Will Dogstar have its day? Reeves, bandmates hope tour has 'Happy Ending'
by Sarah Rodman
Keanu Reeves may be the big star in Dogstar but he's learning an indisputable truth about rock 'n' roll: The lead singer is always the focus.
The "Matrix" heartthrob is bringing his band of six years to Axis tonight in support of their U.S. debut, "Happy Ending," out Tuesday. In a somewhat chaotic interview Thursday with all three members of the group - bassist Reeves, drummer Rob Mailhouse and lead singer-guitarist Bret Domrose - the amiable Reeves was definitely out-chatted by his bandmates.
The trio - who tease each other mercilessly and were distracted by watching the broadcast of the Williams sisters' match at Wimbledon during the interview - formed in 1994 after Reeves met Mailhouse, also an actor, who had a small part in "Speed," and Domrose, formerly of the punk band the Nuns. The trio began jamming in Reeves' garage. Local gigs led to a record deal with Zoo and the recording of "Our Little Visionary" in 1996. Unfortunately, the label went bust and the album was only released in Japan.
Work on "Happy Ending" was a long process complicated by Reeves' work on "The Matrix" in Australia. Eventually, his bandmates went Down Under and finished the album during the course of a full year.
"It almost hindered us in that band morale was at an all-time low when the album release date kept getting postponed," says Domrose about the gaps in recording. "It was really difficult. Especially since our last record didn't get released, it's a real nail-biter until it's actually out."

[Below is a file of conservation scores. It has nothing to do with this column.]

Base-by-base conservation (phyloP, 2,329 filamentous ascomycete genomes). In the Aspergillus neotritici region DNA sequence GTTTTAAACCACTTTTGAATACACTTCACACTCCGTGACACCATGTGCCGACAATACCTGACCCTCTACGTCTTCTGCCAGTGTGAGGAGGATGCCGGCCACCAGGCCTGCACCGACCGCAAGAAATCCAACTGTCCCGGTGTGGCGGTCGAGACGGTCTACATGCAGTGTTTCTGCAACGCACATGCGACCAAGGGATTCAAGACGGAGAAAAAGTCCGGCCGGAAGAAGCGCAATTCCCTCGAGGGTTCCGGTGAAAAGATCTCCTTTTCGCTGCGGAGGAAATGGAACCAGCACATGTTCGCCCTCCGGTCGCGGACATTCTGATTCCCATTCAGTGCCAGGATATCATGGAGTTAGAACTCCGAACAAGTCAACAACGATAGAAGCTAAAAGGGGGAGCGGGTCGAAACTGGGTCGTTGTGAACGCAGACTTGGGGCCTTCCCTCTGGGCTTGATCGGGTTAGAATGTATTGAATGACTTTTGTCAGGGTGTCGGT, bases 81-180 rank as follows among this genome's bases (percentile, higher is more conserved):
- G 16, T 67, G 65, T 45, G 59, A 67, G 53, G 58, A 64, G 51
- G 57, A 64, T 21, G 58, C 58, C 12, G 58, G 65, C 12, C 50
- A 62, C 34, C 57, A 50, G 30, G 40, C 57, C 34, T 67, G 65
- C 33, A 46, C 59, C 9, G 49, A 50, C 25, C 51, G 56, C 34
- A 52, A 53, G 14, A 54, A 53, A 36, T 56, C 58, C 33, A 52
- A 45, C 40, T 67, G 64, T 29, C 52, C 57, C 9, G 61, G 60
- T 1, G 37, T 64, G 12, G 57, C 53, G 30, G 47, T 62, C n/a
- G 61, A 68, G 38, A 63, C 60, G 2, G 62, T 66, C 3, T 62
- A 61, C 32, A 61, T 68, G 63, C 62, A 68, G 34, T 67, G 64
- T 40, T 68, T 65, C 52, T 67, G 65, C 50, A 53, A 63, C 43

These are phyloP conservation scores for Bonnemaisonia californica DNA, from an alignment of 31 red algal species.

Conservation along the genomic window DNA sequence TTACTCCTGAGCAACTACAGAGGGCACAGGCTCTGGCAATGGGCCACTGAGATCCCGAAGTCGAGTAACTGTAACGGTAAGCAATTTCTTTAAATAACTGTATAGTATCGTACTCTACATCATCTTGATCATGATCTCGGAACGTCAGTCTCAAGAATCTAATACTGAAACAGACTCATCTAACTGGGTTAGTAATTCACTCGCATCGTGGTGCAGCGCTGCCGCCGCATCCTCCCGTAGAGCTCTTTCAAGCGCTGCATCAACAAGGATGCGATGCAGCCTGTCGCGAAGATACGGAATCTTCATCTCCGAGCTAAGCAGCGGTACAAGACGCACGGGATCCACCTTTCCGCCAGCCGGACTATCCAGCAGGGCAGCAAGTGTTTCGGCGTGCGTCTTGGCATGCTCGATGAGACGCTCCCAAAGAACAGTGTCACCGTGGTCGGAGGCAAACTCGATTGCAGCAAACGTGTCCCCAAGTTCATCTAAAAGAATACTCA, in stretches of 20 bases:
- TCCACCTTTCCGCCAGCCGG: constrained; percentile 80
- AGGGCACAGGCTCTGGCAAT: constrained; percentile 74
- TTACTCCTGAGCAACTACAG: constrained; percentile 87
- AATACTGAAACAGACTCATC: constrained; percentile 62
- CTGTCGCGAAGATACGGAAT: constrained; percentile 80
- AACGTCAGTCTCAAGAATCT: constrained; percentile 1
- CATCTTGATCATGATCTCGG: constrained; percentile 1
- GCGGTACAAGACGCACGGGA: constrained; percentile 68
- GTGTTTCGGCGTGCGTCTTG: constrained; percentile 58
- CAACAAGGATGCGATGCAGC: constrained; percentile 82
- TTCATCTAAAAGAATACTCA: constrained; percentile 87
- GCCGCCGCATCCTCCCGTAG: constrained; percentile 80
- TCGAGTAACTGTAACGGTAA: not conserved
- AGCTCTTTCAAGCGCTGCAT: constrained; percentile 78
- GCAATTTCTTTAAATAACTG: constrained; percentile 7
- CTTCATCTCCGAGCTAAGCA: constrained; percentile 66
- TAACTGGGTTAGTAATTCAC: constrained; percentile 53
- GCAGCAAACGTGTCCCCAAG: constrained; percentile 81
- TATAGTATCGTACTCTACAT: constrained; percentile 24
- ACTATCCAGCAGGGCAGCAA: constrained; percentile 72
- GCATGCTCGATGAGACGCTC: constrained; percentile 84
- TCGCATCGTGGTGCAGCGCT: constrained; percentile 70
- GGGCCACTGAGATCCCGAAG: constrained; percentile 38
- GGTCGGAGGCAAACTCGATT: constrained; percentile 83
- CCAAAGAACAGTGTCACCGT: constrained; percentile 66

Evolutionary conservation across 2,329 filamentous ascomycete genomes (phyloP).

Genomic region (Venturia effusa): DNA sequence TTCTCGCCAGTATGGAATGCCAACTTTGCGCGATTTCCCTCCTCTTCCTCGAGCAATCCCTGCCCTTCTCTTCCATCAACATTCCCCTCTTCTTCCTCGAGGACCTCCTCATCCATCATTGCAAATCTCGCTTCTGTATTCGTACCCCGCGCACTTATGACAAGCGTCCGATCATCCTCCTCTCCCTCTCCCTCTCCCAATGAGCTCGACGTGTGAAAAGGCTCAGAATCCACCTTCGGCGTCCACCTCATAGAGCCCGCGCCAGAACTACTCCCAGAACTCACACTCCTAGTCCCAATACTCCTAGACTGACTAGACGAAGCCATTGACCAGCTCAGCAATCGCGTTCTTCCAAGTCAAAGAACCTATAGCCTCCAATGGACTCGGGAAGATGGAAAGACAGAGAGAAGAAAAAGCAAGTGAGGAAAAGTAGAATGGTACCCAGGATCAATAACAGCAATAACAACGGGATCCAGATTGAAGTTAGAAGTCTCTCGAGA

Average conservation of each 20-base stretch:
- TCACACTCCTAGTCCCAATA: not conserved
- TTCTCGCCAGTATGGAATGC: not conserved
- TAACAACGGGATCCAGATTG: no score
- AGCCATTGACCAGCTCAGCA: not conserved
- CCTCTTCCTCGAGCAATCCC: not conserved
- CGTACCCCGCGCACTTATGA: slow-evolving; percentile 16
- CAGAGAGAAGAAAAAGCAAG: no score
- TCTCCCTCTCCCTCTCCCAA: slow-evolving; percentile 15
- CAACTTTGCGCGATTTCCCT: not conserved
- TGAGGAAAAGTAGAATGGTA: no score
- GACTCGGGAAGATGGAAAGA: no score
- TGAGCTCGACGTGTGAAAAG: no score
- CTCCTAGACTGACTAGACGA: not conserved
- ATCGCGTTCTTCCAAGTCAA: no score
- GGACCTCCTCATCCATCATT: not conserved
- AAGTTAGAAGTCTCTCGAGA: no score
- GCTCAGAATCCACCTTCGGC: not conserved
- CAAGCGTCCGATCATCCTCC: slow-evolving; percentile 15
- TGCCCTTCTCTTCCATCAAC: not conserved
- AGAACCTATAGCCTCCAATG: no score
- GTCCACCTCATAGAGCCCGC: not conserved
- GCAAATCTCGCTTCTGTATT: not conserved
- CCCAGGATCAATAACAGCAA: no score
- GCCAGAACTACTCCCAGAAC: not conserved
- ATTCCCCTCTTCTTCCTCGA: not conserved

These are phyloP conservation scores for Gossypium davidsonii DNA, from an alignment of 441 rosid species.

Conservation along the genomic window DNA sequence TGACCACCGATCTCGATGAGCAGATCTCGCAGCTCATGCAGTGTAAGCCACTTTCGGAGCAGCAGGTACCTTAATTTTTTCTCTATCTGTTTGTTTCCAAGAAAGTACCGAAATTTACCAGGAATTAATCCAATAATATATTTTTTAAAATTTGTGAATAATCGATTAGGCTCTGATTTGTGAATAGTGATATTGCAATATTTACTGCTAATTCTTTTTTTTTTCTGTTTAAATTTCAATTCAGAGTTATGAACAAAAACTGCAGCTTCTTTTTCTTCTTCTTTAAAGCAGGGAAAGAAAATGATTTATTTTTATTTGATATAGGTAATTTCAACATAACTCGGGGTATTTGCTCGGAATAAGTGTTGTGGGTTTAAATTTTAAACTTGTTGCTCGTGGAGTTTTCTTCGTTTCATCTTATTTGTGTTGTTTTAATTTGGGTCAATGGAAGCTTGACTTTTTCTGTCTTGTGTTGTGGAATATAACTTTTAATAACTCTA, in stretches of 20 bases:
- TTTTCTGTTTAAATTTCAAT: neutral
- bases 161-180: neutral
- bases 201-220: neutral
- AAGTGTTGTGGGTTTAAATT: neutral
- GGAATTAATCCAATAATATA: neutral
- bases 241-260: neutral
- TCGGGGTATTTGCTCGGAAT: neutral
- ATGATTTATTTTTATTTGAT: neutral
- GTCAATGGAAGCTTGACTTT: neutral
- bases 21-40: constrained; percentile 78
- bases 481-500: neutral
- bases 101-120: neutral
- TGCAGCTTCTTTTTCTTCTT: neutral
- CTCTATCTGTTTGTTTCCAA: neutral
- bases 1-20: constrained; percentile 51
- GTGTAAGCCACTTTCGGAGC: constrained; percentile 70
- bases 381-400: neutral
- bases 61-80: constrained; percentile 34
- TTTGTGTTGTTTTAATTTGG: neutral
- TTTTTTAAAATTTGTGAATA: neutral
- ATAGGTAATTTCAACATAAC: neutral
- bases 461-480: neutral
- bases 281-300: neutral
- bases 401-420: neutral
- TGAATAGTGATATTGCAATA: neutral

"It's a little like the Academy Awards," Mailhouse chimes in, with Reeves adding, "Yeah, they can't seem to find the shipment."
Musically, Dogstar have shed the harder rocking grunge trappings they had on their last trip through the Hub for a more ringing, U2-style sound, with Domrose's vocals evoking Neil Diamond, whom Domrose admires.
"I think he's one of the most incredible songwriters from the '70s," Domrose says, while all three cite songs Diamond wrote that were recorded by the Monkees as favorites.
Domrose writes the lyrics. The trio collaborates on the music and then labor mightily to sound unique. "When we write we are all very quick to say that sounds like, say, Serena Williams' band," Reeves says with a laugh, with an obvious eye on the television in their New York hotel. "We came up with a song that we were playing around with the other day that sounded a bit like the Replacements, so we cancelled it."
Reeves' celebrity has certainly helped Dogstar get gigs and press coverage, but like all actors who've attempted a musical crossover the band has taken many critical hits. Still, considering their recent sold out Japanese tour they hope to do well in the United States. Advance word is good as fans on their Web site, who got their previous album via the Internet, gush mightily, for all three members. Asked about their individual groupies Reeves jokes, "mine are hotter," while Domrose says, "Rob's are male." But clearly the trio is just happy to have some. Their main concern, says Domrose, is to have this record "reach enough people so we can make another one."